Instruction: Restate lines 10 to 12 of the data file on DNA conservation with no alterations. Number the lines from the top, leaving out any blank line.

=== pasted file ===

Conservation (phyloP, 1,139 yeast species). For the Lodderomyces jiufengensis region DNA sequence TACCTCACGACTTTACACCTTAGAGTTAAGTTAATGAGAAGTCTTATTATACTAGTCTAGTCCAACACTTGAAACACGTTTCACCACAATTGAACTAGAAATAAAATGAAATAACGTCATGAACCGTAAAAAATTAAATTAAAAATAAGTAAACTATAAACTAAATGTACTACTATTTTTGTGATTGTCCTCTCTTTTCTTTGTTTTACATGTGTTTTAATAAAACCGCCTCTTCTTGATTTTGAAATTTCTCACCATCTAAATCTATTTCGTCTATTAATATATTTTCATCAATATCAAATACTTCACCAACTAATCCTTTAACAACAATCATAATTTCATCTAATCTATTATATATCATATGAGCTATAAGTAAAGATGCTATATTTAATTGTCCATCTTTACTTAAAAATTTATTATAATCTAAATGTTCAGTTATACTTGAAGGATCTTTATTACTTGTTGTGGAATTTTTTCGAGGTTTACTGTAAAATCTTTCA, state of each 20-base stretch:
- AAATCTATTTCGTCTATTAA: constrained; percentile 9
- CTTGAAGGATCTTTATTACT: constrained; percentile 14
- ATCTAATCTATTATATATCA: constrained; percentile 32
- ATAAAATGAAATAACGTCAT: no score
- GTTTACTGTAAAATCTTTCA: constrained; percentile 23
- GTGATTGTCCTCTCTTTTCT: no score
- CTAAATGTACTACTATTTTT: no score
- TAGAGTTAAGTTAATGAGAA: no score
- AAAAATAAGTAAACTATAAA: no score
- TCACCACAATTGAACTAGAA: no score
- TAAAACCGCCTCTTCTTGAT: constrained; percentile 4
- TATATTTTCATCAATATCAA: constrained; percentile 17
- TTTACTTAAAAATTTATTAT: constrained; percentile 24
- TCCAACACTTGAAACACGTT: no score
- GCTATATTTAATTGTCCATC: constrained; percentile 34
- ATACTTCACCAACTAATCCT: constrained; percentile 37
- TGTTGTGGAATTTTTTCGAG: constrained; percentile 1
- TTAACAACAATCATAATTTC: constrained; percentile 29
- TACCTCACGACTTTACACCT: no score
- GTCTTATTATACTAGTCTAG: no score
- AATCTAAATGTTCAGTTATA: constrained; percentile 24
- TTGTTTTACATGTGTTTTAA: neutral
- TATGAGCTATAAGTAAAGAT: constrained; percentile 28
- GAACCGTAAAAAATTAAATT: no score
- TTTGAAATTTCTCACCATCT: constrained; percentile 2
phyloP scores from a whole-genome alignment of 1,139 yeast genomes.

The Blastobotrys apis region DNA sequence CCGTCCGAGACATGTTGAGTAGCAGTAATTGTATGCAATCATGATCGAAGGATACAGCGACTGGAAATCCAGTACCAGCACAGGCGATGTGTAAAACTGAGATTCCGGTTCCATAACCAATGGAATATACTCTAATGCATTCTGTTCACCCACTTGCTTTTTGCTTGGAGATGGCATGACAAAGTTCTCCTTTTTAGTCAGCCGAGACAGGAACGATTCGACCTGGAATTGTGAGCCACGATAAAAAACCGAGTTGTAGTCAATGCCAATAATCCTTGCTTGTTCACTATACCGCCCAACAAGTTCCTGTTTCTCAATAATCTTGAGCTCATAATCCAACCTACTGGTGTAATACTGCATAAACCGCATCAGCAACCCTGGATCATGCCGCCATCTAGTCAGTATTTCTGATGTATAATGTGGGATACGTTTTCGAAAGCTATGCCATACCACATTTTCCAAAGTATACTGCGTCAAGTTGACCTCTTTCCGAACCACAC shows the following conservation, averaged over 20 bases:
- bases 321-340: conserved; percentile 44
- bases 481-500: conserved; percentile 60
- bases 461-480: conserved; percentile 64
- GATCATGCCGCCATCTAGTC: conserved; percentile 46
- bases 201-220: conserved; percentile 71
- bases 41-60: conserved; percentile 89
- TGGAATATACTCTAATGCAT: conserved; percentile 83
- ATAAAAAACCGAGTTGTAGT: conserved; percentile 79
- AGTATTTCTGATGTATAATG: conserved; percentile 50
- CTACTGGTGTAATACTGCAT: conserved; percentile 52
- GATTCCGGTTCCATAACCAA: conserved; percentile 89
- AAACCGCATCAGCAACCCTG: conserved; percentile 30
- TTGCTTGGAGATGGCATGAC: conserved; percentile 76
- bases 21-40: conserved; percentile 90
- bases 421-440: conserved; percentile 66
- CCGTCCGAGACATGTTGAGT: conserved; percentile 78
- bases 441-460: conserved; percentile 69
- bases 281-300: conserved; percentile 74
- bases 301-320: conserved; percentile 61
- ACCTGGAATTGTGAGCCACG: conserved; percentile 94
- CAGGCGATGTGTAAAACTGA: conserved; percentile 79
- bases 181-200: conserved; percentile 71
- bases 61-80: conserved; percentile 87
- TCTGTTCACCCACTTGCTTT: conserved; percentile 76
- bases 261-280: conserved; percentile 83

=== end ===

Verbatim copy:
- AAAAATAAGTAAACTATAAA: no score
- TCACCACAATTGAACTAGAA: no score
- TAAAACCGCCTCTTCTTGAT: constrained; percentile 4